Sample of School Safety Plans

Jodee Redmond
All students deserve a safe place to learn.

The sample of school safety plans included here is meant to give you a general idea of strategies that can be implemented to protect students, teachers, and visitors alike. All learners should be able to go to school and feel secure that they will not be facing physical or psychological harm.

Sample of School Safety Plans: General Policies

The school safety plan will include the following types of information:

  • A vision statement indicating the basic premise that all other policies will be based on. The school should be committed to making sure that all students are given the opportunity to learn in a safe and supportive environment. Teachers and administrators will work together with each other and people in the community, including law enforcement officials, to ensure that student safety is a priority.
  • Specific programs and strategies for keeping students and staff members safe will be set out, including keeping the grounds neat and tidy, and security measures taken on a regular basis by staff members.
  • A statement regarding the school's social and cultural environment. Teachers and staff members are expected to show concern for their pupils. Students are expected to behave in an orderly fashion. If a student has a concern about his or her safety, they are encouraged to bring it to the attention of a teacher, the principal, or vice principal so that appropriate action may be taken.

Sample of School Safety Plans: Emergency Situations

In addition to a general set of policies that set the tone for the school environment, a sample of school safety plans also needs to include specific policies to be implemented when an emergency situation arises. The emergency procedures plan will likely be developed after consulting with local police and fire officials. Different courses of action will be taken based on the level of threat involved. Here are some examples:

  • For an elevated threat to safety and security, police may be called and asked to come to the school. If a student or staff member has been injured, paramedics may need to be called as well.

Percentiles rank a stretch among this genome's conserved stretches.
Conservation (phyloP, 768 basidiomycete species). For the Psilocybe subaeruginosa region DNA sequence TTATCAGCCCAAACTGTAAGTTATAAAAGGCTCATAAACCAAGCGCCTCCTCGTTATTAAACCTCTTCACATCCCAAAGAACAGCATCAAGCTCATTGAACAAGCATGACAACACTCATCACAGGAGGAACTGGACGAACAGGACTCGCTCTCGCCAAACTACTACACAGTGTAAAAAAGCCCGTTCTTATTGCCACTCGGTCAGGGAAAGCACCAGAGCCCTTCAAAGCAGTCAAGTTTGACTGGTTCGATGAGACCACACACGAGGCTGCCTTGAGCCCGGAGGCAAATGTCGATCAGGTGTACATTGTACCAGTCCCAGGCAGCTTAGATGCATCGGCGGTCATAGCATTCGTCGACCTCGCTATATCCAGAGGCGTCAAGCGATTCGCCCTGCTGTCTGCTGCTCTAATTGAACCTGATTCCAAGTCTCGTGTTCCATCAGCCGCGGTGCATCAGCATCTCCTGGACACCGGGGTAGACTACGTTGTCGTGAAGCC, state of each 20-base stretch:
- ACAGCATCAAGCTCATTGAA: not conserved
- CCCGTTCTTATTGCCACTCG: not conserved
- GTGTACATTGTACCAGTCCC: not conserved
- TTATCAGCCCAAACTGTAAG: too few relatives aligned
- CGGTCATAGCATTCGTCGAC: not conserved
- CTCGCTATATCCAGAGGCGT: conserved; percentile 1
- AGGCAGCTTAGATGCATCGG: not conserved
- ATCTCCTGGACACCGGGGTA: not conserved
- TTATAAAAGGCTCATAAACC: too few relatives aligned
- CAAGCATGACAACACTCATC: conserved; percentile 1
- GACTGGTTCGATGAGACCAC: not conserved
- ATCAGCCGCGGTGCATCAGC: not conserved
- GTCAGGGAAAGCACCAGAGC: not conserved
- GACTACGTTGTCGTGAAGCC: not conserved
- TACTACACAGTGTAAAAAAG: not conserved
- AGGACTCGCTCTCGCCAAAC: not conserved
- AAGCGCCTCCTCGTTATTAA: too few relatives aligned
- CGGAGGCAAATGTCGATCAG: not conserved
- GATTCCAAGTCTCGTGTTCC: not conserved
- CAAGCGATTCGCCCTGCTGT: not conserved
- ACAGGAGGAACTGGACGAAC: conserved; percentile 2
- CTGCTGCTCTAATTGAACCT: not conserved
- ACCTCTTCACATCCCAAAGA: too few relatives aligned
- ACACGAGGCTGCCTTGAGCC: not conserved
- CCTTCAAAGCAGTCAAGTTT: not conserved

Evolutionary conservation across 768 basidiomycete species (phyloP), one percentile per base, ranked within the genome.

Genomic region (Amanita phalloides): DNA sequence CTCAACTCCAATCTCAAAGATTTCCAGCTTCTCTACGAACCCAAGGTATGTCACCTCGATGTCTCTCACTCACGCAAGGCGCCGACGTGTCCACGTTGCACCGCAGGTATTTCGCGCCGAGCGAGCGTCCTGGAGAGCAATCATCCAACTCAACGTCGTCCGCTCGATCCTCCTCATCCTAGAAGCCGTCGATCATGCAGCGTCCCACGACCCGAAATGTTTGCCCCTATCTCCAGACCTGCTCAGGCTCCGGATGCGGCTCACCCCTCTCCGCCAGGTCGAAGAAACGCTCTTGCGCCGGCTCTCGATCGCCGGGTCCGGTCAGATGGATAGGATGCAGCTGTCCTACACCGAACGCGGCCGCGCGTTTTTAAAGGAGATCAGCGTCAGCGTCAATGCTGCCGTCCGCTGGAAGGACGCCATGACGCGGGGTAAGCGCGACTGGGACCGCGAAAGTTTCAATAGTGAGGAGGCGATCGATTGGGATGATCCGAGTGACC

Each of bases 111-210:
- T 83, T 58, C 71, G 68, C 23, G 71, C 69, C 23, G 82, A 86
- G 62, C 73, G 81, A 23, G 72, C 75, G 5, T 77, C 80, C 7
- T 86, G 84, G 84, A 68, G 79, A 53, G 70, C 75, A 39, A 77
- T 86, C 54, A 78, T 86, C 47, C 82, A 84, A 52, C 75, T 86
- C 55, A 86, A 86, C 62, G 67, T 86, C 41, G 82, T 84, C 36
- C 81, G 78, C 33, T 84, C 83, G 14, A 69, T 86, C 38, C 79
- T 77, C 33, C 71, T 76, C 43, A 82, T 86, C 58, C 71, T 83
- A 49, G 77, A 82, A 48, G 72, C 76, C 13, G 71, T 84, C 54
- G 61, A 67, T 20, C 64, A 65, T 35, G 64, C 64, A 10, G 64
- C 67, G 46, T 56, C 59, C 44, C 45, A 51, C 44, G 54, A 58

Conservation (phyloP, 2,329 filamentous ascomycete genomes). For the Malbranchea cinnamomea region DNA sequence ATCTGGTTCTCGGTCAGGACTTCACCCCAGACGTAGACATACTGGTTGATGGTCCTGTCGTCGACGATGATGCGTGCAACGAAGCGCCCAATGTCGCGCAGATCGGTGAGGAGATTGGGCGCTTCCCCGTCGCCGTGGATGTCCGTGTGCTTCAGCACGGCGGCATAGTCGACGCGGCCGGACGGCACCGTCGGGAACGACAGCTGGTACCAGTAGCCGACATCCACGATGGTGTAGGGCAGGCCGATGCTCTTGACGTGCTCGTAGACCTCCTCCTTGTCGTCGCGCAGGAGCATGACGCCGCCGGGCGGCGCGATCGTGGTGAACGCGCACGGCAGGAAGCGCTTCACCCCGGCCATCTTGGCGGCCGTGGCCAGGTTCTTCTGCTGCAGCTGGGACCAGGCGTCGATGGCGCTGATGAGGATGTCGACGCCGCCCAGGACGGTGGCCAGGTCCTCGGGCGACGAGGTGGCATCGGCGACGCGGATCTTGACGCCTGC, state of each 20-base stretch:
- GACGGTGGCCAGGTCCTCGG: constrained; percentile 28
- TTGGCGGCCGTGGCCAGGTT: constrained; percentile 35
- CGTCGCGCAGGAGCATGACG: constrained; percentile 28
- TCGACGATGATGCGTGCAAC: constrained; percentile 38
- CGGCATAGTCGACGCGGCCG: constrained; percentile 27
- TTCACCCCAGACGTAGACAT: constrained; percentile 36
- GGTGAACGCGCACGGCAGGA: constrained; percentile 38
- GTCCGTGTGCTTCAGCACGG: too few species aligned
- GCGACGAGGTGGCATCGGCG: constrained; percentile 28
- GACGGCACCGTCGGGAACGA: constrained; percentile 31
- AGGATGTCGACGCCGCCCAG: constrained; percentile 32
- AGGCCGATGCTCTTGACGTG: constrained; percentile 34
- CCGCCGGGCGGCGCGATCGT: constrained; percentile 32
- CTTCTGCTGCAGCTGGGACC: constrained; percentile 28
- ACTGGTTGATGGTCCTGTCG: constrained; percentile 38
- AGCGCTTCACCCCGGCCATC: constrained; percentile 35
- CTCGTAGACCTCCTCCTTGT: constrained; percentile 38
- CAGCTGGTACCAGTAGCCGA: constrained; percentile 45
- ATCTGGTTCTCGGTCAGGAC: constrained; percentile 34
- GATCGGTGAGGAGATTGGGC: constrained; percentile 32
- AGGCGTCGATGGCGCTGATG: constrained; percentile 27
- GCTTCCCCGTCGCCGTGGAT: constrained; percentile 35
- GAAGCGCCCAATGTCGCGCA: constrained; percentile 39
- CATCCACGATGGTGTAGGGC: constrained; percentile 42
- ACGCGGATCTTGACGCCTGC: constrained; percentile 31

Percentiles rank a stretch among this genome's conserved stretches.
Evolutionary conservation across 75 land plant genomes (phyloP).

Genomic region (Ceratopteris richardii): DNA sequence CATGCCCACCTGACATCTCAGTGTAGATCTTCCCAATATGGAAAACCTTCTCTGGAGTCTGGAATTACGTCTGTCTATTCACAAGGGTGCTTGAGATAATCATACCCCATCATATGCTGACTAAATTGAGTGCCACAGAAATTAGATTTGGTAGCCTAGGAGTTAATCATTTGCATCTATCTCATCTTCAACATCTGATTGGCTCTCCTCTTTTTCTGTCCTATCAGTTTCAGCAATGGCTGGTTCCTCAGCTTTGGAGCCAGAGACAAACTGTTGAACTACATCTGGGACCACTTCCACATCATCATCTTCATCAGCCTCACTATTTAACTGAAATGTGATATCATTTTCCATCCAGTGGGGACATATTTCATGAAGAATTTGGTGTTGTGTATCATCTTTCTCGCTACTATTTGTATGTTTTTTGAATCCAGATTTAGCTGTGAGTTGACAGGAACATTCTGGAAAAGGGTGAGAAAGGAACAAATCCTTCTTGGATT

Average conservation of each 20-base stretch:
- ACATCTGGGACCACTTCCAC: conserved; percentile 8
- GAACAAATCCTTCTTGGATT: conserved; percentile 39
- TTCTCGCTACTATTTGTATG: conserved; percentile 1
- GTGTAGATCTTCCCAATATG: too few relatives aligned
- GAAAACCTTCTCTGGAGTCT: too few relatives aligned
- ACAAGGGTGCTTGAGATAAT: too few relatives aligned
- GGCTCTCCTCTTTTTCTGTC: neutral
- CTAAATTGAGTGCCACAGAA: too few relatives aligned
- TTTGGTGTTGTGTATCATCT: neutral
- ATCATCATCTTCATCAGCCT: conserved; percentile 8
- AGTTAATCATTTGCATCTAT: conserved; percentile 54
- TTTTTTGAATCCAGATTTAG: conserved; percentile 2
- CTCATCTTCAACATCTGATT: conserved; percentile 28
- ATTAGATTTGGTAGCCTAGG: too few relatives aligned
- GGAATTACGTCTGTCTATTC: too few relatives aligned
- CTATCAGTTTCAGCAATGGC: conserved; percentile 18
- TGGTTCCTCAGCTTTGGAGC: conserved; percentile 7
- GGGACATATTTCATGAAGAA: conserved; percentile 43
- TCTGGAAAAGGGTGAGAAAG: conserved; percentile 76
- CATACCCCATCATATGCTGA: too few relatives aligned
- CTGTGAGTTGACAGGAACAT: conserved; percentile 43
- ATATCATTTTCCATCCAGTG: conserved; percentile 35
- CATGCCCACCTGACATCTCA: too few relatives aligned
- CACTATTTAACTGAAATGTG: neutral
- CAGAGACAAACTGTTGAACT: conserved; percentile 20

• At the next highest level of threat, police may be called, and the principal or vice principal may need to issue a written note to parents to advise them about the situation or provide further information to them in person or by phone.
  • In the most severe situations, police may be called and the principal may be directed to close the school. Any visitors to the campus may be asked to produce photo ID and escorted to part of the building where they need to go. A Crisis Team may be called in to provide counseling and support to students and staff members.

Training and Drills

An emergency plan for a school needs to include a certain number of staff members trained in First Aid and CPR. Students and staff should be provided with training on how to respond to a natural disaster. This information should be re-presented on at least an annual basis so that it is very familiar to everyone in the school community.

Fire drills and safety training also needs to be part of the school curriculum. By practicing how to exit the building quickly and calmly, if a real emergency were to transpire, students and staff will know exactly how to respond without scrambling to find the closest exit.

Emergency supplies kept on the school campus need to be examined on a regular basis to ensure that everything is in order and they don't need to be restocked. Emergency contact information should be updated at least once every school year, and parents should be reminded throughout the year to advise office staff if their contact information changes.

Schools need to implement written safety policies to keep everyone who works and studies there safe so that they can get on with the job of being effective learners.

Sample of School Safety Plans